Citizens of the EU and most other European and American countries (except several ex-Soviet and Balkan states) require only a passport for visits of up to 90 days to Uruguay. The same usually applies to Australians and New Zealanders, while most African and Asian nationalities require visas in advance.
If you wish to extend your stay for a further three months, contact the Dirección Nacional de Migración (National Office of Migration – in Spanish only) in Montevideo or departmental capitals – but it’s generally easier to leave the country for a night and return. If you wish to settle in Uruguay, contact the Inspectoría de Migración, although it’s really better to discuss this first with the Uruguayan embassy in your home country.
Arriving by plane, you’ll be given two forms for Immigration and Customs; they are currently in Spanish only but are not difficult to fill in (just remember that your apellido is your family name). You’ll be given a white form to keep with your passport, but if this gets lost it shouldn’t be a problem as long as you have the correct stamp in your passport. Immigration queues are dealt with pretty fast, and there are special desks for the disabled and pregnant and those with babies.
Most visitors from Europe will naturally arrive by air. From Madrid, Iberia flies direct five times weekly to Montevideo, code-sharing with sister airline British Airways. Air Europa also flies three times a week from Madrid, and 2016 even saw seasonal non-stop flights from London Gatwick, though it’s unclear if these will continue. Air France–KLM stops in Montevideo five times a week on its Paris–Buenos Aires flights.
Several companies operate ferries between Argentina and Uruguay. The best known is Buquebus, which runs both fast ferries and traditional slower ships from Buenos Aires. These no longer go directly to Punta del Este, but connecting buses go there from both Colonia and Montevideo. Fast ferries reach Colonia in an hour from Buenos Aires or Montevideo in 3 hours, while slower ships are scheduled to take 3 hours to Colonia. Both types of vessel carry cars. The fast ferries are quick enough but rather cramped, with lots of over-excited children running around, no access to the deck and a disproportionate amount of space set aside for first-class and primera especial accommodation – totally unnecessary on a 1-hour crossing, but an easy way to part Argentines from their money.
Although it’s a long way around, buses do run from Buenos Aires to Montevideo and Punta del Este, offering an overnight journey at a far lower cost than Buquebus. Leaving between 21.30 and 23.30, they take 8 hours and charge US$55 each way (US$45 between Buenos Aires and Fray Bentos or Mercedes) or US$70 for a cama (a seat that reclines to form a bed). Bus de la Carrera, Cauvi and General Belgrano all run to and from the Tres Cruces terminal in Montevideo, and General Belgrano also serves Punta del Este.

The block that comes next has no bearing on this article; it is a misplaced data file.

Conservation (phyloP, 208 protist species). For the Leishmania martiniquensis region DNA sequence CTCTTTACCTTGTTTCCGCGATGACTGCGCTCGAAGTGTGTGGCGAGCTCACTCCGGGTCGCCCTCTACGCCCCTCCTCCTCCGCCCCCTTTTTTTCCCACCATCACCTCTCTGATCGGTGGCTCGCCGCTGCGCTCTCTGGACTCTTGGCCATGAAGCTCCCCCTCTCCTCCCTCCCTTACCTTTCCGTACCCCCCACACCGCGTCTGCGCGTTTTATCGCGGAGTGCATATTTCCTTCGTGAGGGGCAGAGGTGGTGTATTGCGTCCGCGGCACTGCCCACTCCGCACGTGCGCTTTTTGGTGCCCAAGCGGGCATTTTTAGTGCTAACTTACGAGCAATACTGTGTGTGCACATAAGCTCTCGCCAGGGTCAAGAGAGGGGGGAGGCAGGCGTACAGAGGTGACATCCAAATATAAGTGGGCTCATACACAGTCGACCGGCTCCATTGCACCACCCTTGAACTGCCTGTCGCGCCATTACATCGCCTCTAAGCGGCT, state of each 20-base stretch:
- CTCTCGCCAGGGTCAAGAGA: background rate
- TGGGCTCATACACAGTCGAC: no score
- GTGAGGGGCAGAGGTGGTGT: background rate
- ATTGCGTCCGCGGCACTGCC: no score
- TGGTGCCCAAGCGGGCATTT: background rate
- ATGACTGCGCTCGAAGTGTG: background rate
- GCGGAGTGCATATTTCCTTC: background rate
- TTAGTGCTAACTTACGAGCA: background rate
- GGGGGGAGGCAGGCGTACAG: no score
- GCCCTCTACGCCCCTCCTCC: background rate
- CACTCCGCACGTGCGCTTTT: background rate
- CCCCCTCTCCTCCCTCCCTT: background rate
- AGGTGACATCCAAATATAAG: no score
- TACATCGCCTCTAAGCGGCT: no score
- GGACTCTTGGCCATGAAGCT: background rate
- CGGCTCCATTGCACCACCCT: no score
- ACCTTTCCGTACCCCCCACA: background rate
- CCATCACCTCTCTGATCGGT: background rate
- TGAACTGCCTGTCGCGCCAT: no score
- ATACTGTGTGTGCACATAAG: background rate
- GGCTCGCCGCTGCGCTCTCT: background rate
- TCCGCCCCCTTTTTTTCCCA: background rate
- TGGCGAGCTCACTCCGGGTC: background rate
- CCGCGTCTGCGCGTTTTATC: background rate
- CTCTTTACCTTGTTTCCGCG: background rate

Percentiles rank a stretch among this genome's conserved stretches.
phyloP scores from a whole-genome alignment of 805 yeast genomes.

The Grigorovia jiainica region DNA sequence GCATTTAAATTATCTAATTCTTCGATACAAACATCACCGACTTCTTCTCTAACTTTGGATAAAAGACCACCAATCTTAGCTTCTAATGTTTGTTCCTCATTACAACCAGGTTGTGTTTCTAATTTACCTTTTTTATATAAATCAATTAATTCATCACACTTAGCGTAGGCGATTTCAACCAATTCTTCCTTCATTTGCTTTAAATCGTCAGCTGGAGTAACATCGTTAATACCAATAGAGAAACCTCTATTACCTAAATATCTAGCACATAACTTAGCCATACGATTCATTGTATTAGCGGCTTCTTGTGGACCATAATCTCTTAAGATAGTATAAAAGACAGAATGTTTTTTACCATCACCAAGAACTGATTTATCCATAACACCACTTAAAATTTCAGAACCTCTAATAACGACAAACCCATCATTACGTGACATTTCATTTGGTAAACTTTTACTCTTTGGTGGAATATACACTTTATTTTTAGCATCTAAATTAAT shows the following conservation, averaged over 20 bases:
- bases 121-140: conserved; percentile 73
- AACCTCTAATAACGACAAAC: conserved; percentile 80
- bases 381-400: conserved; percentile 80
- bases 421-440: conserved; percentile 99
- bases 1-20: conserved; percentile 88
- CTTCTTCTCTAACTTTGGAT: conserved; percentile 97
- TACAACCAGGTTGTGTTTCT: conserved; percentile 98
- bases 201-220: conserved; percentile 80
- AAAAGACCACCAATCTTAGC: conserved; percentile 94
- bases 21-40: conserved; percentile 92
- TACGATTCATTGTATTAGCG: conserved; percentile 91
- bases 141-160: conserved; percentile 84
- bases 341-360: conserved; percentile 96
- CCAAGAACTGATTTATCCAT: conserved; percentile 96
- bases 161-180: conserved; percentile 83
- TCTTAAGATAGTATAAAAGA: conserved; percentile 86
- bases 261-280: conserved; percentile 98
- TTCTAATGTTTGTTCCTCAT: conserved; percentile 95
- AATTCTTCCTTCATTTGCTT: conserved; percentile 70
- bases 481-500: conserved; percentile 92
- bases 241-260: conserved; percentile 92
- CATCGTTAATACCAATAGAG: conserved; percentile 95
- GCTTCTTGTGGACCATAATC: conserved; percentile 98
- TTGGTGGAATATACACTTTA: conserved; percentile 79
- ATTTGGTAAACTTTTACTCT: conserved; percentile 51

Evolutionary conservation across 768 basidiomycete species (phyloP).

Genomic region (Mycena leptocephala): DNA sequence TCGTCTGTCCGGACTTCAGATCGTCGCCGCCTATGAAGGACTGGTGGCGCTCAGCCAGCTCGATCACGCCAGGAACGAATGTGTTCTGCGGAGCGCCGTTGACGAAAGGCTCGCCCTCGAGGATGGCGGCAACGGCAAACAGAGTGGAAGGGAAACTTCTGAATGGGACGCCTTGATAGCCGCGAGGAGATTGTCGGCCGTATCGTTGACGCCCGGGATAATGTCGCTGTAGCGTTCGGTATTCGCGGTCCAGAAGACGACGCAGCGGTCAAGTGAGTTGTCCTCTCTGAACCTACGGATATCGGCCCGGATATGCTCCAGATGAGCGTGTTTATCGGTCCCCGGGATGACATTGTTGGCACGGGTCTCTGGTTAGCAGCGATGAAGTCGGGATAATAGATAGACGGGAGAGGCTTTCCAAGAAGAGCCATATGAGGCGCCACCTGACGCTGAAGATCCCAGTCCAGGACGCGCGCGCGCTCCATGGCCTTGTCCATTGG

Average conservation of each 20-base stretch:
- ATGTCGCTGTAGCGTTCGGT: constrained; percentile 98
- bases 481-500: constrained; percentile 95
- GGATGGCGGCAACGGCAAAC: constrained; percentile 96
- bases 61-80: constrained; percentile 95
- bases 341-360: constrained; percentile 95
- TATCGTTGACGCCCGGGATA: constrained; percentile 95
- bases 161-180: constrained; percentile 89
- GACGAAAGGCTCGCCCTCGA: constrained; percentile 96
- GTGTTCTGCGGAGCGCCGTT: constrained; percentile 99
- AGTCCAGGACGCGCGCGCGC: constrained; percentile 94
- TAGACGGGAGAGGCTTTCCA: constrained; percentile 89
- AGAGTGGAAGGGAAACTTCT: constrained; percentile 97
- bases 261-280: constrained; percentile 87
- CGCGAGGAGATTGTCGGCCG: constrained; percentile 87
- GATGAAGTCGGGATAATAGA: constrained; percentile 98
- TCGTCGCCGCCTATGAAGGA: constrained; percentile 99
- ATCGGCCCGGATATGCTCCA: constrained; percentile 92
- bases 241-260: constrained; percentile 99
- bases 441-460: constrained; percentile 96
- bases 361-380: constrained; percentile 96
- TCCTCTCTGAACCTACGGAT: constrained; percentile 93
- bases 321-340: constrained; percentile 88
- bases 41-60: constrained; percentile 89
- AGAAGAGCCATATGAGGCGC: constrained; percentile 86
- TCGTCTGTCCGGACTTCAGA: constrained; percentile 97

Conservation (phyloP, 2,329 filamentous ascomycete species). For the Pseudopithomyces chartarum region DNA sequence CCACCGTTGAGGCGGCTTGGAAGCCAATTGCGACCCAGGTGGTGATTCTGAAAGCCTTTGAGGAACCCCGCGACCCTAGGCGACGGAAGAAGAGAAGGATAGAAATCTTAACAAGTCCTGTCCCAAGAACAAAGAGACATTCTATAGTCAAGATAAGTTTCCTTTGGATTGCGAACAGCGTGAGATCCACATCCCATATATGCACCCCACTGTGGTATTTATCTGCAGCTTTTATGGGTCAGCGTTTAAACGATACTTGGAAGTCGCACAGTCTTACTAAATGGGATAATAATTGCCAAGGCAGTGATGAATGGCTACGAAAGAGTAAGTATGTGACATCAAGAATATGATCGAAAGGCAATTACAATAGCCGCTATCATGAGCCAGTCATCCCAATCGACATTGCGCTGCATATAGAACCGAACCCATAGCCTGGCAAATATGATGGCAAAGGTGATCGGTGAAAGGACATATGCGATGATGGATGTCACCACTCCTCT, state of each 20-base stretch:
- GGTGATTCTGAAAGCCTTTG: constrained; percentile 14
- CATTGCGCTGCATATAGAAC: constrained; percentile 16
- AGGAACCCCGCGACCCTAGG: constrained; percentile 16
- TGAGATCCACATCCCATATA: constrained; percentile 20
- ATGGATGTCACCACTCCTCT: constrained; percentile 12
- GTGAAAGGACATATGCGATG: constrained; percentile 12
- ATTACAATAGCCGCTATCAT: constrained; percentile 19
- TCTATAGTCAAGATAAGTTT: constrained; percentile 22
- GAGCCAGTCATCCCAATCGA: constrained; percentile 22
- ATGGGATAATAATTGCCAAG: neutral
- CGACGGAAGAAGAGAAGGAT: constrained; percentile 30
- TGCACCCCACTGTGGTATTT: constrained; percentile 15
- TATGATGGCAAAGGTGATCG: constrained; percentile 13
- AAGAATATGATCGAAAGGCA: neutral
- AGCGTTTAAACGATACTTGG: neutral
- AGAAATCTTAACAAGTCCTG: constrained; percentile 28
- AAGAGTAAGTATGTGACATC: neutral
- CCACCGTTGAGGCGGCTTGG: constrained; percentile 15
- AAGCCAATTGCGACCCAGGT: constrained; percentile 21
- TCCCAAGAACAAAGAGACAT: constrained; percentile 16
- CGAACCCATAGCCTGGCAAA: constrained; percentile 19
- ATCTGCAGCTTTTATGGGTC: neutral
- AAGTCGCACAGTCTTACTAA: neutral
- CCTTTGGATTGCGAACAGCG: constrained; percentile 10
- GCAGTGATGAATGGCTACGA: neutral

Uruguay has excellent infrastructure, with modern main roads (rutas nacionales) and bus stations. Many minor roads (caminos) are unsurfaced but decently maintained, though you should be prepared for pot-holes on some interior routes, even major ones. The main roads from Montevideo to Colonia and Punta del Este (Ruta 1 and the Ruta Interbalnearia, abbreviated to IB) are toll roads, and there are tolls on other main roads, often at departmental boundaries; these are fairly inexpensive at about US$3. Payment is accepted in Uruguayan or Argentine pesos, Brazilian reals or US dollars, but change is given only in Uruguayan pesos.
Inside a Uruguayan train © Sean Connoly, shanboqol
There are very limited passenger train services, on just two lines in the Montevideo hinterland. Passenger services have been suspended altogether at various times in the past, and there are currently no Sunday trains. Fares are very low, but the service is too infrequent to be very useful, especially if you want to head out from Montevideo in the morning and back in the evening. However, special trains are put on for passengers from cruise ships visiting the Juanicó winery.
Locals waiting for the bus © Sean Connolly, shanboqol
Being a relatively small country, Uruguay does not generally have separate systems of local and long-distance buses, and most interurban buses will stop to pick up passengers who flag them down by the roadside. Standing passengers are allowed, but a point may come at which no more will be picked up. However, at busy times one departure will in fact consist of several buses leaving at the same time, some of which will omit stops at certain towns, as well as roadside pickups (check your ticket carefully to see which one you should be on).
There’s quite a lot of cycling in Uruguay but (apart from a few clubs of lycra-clad road racers with high-tech gear) it’s very much of the popping-around-the-corner variety, almost always without panniers or lights. Many bikes are of the ‘beach cruiser’ type, with curved double top tubes designed to look a bit like a motorbike – some even have fake fuel tanks, to appeal to boys. There are a few mountain-bikestyle machines, but they’re really pretty cheap and not much use for serious cycling.